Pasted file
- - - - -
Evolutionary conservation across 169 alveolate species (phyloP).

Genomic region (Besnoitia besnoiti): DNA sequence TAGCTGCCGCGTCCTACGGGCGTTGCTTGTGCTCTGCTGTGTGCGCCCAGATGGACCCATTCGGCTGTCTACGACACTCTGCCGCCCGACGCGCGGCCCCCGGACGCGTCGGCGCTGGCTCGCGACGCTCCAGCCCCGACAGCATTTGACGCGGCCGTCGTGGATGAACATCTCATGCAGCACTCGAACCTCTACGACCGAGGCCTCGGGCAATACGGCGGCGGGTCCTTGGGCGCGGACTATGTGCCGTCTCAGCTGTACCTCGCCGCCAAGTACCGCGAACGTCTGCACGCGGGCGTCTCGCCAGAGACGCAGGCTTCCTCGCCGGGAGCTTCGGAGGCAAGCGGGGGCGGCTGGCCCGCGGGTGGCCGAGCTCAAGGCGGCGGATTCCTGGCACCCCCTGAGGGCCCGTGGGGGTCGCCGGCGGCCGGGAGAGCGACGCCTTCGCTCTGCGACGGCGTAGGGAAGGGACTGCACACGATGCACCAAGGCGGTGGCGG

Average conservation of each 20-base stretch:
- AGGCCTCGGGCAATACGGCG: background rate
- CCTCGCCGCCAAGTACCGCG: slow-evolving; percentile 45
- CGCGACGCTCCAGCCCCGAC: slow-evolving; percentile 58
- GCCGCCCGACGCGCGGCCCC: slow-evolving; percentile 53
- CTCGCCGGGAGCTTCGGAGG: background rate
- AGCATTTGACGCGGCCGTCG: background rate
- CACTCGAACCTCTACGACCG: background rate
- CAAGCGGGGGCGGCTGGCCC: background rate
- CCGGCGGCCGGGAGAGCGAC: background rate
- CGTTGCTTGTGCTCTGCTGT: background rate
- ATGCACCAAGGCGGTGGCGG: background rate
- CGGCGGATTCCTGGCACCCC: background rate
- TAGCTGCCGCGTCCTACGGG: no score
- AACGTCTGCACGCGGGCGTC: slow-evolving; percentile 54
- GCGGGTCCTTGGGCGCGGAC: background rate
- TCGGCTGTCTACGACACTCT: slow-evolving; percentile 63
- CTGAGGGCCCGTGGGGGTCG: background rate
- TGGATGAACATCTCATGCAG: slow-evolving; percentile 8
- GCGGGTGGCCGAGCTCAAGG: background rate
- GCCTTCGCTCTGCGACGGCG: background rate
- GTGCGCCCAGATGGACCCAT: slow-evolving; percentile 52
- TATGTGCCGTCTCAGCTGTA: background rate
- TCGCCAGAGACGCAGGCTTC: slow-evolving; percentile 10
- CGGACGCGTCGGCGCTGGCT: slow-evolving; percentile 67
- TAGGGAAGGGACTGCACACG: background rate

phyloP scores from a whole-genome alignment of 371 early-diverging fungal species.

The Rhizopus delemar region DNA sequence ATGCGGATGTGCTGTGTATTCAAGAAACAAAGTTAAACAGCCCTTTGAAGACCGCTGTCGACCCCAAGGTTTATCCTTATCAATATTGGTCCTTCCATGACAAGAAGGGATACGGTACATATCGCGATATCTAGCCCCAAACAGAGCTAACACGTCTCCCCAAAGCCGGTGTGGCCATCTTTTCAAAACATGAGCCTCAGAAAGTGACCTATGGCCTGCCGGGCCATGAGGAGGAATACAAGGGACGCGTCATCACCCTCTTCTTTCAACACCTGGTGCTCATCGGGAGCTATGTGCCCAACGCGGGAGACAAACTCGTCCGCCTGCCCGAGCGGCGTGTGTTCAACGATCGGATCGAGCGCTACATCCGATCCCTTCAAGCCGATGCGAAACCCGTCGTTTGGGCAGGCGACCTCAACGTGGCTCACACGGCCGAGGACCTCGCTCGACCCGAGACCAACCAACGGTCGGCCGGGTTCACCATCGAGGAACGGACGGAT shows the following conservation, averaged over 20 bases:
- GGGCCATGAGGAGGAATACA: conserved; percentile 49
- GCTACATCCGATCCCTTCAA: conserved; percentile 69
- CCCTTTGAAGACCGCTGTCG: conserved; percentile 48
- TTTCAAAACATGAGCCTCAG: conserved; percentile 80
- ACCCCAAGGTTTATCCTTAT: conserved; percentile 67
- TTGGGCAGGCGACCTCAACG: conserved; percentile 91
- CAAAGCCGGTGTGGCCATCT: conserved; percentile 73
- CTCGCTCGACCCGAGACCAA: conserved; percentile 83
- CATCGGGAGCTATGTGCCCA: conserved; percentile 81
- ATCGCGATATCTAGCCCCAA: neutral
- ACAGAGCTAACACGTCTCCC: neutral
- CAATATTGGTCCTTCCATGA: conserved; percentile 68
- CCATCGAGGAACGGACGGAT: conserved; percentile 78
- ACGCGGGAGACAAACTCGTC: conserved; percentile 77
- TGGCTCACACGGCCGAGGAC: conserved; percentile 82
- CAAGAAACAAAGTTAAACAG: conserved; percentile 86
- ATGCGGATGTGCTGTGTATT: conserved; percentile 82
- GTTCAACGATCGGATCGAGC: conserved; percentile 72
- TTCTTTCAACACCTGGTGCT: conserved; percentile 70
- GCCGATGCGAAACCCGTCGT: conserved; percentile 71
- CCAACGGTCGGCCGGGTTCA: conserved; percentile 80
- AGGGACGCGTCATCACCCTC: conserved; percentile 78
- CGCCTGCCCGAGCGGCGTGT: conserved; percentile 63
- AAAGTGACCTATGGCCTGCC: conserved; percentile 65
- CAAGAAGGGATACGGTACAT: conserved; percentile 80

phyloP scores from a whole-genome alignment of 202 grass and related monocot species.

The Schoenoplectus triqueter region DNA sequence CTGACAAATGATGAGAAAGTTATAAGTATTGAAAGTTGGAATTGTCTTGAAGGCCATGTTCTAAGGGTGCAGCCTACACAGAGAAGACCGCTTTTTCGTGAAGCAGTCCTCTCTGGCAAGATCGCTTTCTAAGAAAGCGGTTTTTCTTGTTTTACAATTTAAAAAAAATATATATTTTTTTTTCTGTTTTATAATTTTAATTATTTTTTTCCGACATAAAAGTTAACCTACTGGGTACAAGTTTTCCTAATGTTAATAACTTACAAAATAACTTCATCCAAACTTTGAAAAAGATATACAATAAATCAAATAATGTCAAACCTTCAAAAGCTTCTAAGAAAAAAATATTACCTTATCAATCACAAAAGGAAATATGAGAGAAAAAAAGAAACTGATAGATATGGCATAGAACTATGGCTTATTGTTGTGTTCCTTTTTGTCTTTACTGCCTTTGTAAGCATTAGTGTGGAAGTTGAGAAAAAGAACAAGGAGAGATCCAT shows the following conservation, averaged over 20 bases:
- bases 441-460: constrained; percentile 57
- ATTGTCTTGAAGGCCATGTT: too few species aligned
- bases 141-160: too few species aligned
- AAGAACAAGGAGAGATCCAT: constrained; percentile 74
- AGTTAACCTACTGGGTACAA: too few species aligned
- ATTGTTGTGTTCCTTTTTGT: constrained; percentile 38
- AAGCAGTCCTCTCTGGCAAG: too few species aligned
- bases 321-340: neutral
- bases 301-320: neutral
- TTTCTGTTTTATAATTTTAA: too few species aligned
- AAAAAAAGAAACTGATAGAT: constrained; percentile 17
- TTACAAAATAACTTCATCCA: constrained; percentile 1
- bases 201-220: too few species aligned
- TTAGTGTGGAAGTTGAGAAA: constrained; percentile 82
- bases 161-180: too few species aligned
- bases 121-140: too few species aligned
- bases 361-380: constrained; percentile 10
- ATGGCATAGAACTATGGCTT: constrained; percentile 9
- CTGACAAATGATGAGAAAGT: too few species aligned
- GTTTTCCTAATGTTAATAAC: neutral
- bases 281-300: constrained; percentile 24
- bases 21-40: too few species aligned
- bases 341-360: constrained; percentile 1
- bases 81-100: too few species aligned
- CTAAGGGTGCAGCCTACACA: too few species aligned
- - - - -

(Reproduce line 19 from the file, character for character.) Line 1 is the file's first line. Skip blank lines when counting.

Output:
- TCGGCTGTCTACGACACTCT: slow-evolving; percentile 63